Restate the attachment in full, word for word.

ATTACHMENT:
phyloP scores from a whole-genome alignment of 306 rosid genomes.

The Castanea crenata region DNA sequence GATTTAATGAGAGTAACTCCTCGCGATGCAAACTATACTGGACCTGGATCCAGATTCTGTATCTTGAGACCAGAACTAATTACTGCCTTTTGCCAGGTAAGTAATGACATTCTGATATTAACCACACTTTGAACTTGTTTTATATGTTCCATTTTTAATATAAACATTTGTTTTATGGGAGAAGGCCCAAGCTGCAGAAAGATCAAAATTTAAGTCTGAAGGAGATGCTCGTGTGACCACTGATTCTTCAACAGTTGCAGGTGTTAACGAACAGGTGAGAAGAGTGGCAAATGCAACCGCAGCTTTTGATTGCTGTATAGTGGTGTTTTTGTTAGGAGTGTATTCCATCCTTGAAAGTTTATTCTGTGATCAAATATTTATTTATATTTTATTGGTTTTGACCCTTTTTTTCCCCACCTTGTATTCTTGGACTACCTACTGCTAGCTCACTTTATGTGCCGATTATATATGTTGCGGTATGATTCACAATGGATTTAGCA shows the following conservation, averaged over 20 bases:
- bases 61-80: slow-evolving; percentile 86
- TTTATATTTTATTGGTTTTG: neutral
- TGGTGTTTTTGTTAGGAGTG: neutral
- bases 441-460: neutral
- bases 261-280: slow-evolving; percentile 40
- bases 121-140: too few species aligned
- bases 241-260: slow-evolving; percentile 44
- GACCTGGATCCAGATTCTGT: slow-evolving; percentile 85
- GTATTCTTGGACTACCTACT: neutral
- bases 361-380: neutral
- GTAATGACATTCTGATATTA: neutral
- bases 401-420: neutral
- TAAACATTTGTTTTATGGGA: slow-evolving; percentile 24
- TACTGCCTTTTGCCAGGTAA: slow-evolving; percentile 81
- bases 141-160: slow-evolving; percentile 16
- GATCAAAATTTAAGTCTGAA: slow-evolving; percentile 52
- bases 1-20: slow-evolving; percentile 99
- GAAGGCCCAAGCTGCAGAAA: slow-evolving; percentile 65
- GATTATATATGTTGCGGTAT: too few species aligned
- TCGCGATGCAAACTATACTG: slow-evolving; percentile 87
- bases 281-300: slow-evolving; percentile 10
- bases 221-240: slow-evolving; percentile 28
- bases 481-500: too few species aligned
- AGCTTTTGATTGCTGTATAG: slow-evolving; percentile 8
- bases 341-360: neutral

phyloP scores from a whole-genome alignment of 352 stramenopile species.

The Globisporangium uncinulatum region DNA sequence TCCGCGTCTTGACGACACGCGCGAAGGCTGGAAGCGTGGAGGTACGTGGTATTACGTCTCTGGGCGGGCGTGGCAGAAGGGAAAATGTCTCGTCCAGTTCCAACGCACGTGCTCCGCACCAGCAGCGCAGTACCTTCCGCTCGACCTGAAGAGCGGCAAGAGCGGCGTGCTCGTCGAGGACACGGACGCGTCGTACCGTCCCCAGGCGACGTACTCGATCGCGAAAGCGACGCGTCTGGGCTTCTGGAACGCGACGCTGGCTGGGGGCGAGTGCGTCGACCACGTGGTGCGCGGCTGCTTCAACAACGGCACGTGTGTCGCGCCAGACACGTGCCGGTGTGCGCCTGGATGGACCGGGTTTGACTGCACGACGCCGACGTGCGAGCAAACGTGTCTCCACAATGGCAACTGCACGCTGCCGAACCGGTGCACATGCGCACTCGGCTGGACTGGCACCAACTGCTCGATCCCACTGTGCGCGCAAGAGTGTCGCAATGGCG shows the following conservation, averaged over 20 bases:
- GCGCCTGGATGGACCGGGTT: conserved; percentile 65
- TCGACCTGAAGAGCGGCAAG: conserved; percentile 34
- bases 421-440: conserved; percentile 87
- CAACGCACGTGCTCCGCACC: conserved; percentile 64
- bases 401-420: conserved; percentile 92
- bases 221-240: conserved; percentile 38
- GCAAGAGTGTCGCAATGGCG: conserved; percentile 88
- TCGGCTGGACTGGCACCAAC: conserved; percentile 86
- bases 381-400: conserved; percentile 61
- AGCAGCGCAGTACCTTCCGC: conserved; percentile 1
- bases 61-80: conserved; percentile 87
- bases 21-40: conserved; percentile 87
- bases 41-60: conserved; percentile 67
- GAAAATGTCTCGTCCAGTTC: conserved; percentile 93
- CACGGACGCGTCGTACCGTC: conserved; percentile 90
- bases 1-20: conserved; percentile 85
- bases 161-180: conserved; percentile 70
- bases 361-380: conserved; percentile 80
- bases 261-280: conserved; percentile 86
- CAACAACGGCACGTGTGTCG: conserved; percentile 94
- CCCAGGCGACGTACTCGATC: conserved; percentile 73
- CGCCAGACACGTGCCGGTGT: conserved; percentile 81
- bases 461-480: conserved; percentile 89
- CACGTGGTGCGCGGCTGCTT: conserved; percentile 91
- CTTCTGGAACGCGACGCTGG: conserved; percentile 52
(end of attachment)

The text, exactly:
phyloP scores from a whole-genome alignment of 306 rosid genomes.

The Castanea crenata region DNA sequence GATTTAATGAGAGTAACTCCTCGCGATGCAAACTATACTGGACCTGGATCCAGATTCTGTATCTTGAGACCAGAACTAATTACTGCCTTTTGCCAGGTAAGTAATGACATTCTGATATTAACCACACTTTGAACTTGTTTTATATGTTCCATTTTTAATATAAACATTTGTTTTATGGGAGAAGGCCCAAGCTGCAGAAAGATCAAAATTTAAGTCTGAAGGAGATGCTCGTGTGACCACTGATTCTTCAACAGTTGCAGGTGTTAACGAACAGGTGAGAAGAGTGGCAAATGCAACCGCAGCTTTTGATTGCTGTATAGTGGTGTTTTTGTTAGGAGTGTATTCCATCCTTGAAAGTTTATTCTGTGATCAAATATTTATTTATATTTTATTGGTTTTGACCCTTTTTTTCCCCACCTTGTATTCTTGGACTACCTACTGCTAGCTCACTTTATGTGCCGATTATATATGTTGCGGTATGATTCACAATGGATTTAGCA shows the following conservation, averaged over 20 bases:
- bases 61-80: slow-evolving; percentile 86
- TTTATATTTTATTGGTTTTG: neutral
- TGGTGTTTTTGTTAGGAGTG: neutral
- bases 441-460: neutral
- bases 261-280: slow-evolving; percentile 40
- bases 121-140: too few species aligned
- bases 241-260: slow-evolving; percentile 44
- GACCTGGATCCAGATTCTGT: slow-evolving; percentile 85
- GTATTCTTGGACTACCTACT: neutral
- bases 361-380: neutral
- GTAATGACATTCTGATATTA: neutral
- bases 401-420: neutral
- TAAACATTTGTTTTATGGGA: slow-evolving; percentile 24
- TACTGCCTTTTGCCAGGTAA: slow-evolving; percentile 81
- bases 141-160: slow-evolving; percentile 16
- GATCAAAATTTAAGTCTGAA: slow-evolving; percentile 52
- bases 1-20: slow-evolving; percentile 99
- GAAGGCCCAAGCTGCAGAAA: slow-evolving; percentile 65
- GATTATATATGTTGCGGTAT: too few species aligned
- TCGCGATGCAAACTATACTG: slow-evolving; percentile 87
- bases 281-300: slow-evolving; percentile 10
- bases 221-240: slow-evolving; percentile 28
- bases 481-500: too few species aligned
- AGCTTTTGATTGCTGTATAG: slow-evolving; percentile 8
- bases 341-360: neutral

phyloP scores from a whole-genome alignment of 352 stramenopile species.

The Globisporangium uncinulatum region DNA sequence TCCGCGTCTTGACGACACGCGCGAAGGCTGGAAGCGTGGAGGTACGTGGTATTACGTCTCTGGGCGGGCGTGGCAGAAGGGAAAATGTCTCGTCCAGTTCCAACGCACGTGCTCCGCACCAGCAGCGCAGTACCTTCCGCTCGACCTGAAGAGCGGCAAGAGCGGCGTGCTCGTCGAGGACACGGACGCGTCGTACCGTCCCCAGGCGACGTACTCGATCGCGAAAGCGACGCGTCTGGGCTTCTGGAACGCGACGCTGGCTGGGGGCGAGTGCGTCGACCACGTGGTGCGCGGCTGCTTCAACAACGGCACGTGTGTCGCGCCAGACACGTGCCGGTGTGCGCCTGGATGGACCGGGTTTGACTGCACGACGCCGACGTGCGAGCAAACGTGTCTCCACAATGGCAACTGCACGCTGCCGAACCGGTGCACATGCGCACTCGGCTGGACTGGCACCAACTGCTCGATCCCACTGTGCGCGCAAGAGTGTCGCAATGGCG shows the following conservation, averaged over 20 bases:
- GCGCCTGGATGGACCGGGTT: conserved; percentile 65
- TCGACCTGAAGAGCGGCAAG: conserved; percentile 34
- bases 421-440: conserved; percentile 87
- CAACGCACGTGCTCCGCACC: conserved; percentile 64
- bases 401-420: conserved; percentile 92
- bases 221-240: conserved; percentile 38
- GCAAGAGTGTCGCAATGGCG: conserved; percentile 88
- TCGGCTGGACTGGCACCAAC: conserved; percentile 86
- bases 381-400: conserved; percentile 61
- AGCAGCGCAGTACCTTCCGC: conserved; percentile 1
- bases 61-80: conserved; percentile 87
- bases 21-40: conserved; percentile 87
- bases 41-60: conserved; percentile 67
- GAAAATGTCTCGTCCAGTTC: conserved; percentile 93
- CACGGACGCGTCGTACCGTC: conserved; percentile 90
- bases 1-20: conserved; percentile 85
- bases 161-180: conserved; percentile 70
- bases 361-380: conserved; percentile 80
- bases 261-280: conserved; percentile 86
- CAACAACGGCACGTGTGTCG: conserved; percentile 94
- CCCAGGCGACGTACTCGATC: conserved; percentile 73
- CGCCAGACACGTGCCGGTGT: conserved; percentile 81
- bases 461-480: conserved; percentile 89
- CACGTGGTGCGCGGCTGCTT: conserved; percentile 91
- CTTCTGGAACGCGACGCTGG: conserved; percentile 52